In focus: Horticulture June 2019
Horticulture exports grow to rival Australian lamb and dairy.
- Australia’s horticultural sector is both large and diverse – the sector is worth around $11.4 billion in 2018-19, comparable to grains, oilseeds and pulses at $12.9 billion. Much of the product grown is destined for domestic consumers, but there is also a large export sector, particularly for fruit and nuts.
- ABARES data show Australian horticulture exports of around $3.2 billion in 2018-19. This is a comparable export value to Australia’s lamb and mutton ($3.6b) and dairy ($3.5b) sectors.
- A major boost to Australian fruit exports came in the form of the China-Australia Free Trade Agreement (CHAFTA), which took effect in late 2015. CHAFTA has improved market access and lowered tariffs, particularly for Australian citrus. The value of Australian navel orange exports doubled in the three years since the agreement was signed, and the value of mandarin exports tripled over the period.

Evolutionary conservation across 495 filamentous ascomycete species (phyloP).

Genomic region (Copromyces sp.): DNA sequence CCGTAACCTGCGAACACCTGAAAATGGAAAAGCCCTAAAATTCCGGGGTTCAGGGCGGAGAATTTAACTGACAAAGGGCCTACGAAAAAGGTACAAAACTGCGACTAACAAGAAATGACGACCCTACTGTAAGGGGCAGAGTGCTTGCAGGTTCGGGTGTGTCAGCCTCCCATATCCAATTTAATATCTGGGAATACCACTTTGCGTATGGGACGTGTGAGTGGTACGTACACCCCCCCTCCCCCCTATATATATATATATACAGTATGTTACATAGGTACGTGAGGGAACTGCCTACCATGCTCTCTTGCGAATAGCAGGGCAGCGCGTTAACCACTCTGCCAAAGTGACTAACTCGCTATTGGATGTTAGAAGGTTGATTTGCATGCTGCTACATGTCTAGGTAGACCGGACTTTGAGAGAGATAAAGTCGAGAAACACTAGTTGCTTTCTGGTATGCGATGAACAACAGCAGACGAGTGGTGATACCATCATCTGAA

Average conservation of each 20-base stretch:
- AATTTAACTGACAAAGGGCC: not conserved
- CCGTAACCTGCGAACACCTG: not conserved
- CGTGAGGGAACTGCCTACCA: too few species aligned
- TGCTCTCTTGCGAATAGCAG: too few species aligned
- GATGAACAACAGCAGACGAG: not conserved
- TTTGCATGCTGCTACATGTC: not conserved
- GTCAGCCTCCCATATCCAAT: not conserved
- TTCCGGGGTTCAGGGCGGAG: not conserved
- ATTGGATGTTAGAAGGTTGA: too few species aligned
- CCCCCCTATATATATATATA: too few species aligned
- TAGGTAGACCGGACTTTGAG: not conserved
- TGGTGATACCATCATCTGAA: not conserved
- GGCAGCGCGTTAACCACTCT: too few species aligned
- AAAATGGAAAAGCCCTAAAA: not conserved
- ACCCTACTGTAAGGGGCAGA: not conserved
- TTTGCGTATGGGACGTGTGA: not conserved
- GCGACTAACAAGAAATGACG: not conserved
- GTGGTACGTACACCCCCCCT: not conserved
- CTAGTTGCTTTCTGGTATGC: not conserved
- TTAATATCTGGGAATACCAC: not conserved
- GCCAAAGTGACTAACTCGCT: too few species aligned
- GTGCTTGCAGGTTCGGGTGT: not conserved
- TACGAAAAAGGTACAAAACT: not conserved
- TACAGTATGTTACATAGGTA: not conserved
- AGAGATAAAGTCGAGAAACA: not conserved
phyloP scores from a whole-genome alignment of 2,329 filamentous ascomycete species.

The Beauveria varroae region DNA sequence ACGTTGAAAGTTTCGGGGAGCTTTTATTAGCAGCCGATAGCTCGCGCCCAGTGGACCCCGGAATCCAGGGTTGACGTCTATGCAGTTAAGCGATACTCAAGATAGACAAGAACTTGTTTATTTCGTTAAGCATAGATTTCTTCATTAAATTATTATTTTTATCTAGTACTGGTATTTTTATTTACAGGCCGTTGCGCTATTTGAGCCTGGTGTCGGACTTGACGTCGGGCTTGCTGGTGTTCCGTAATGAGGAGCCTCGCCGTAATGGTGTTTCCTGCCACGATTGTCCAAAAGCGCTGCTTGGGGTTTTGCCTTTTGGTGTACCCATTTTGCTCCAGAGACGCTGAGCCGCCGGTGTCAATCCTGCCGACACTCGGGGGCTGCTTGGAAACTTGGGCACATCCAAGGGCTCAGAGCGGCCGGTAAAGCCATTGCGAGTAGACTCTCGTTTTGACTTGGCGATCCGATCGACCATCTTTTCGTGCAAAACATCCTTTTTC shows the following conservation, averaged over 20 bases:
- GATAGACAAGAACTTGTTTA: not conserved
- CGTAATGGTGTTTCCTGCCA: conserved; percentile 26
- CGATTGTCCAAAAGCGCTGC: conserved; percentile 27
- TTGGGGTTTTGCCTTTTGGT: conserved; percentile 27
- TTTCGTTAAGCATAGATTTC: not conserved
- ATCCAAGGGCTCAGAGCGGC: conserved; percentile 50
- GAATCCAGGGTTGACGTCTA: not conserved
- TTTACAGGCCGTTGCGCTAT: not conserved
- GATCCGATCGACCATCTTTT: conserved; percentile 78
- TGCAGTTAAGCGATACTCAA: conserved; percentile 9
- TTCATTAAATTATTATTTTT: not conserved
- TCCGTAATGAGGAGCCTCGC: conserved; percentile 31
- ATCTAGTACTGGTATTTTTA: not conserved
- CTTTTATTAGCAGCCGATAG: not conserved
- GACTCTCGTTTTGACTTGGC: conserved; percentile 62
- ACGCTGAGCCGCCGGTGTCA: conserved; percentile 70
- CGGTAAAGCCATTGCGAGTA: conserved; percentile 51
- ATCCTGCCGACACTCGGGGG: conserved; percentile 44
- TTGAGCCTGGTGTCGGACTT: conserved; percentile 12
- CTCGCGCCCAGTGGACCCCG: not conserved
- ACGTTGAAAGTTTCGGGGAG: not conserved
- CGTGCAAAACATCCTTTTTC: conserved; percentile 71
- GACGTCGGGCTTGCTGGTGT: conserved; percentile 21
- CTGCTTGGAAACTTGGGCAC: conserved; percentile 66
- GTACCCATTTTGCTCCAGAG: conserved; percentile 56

- Tree nuts are also booming. In five years, the number of almond trees in Australia increased by two-thirds to over 11 million trees. Almost four million of these trees are still too young to bear fruit, suggesting that the value of almond production is set to increase rapidly.
- While the value of vegetable production has continued to trend upwards, so too have vegetable imports, which now total around $1 billion per year. Many of these imports are frozen and processed food. However, the trade position underlines the importance of market access for exports, as well as an internationally competitive food processing sector.
For further details, please see the In focus: Horticulture – June 2019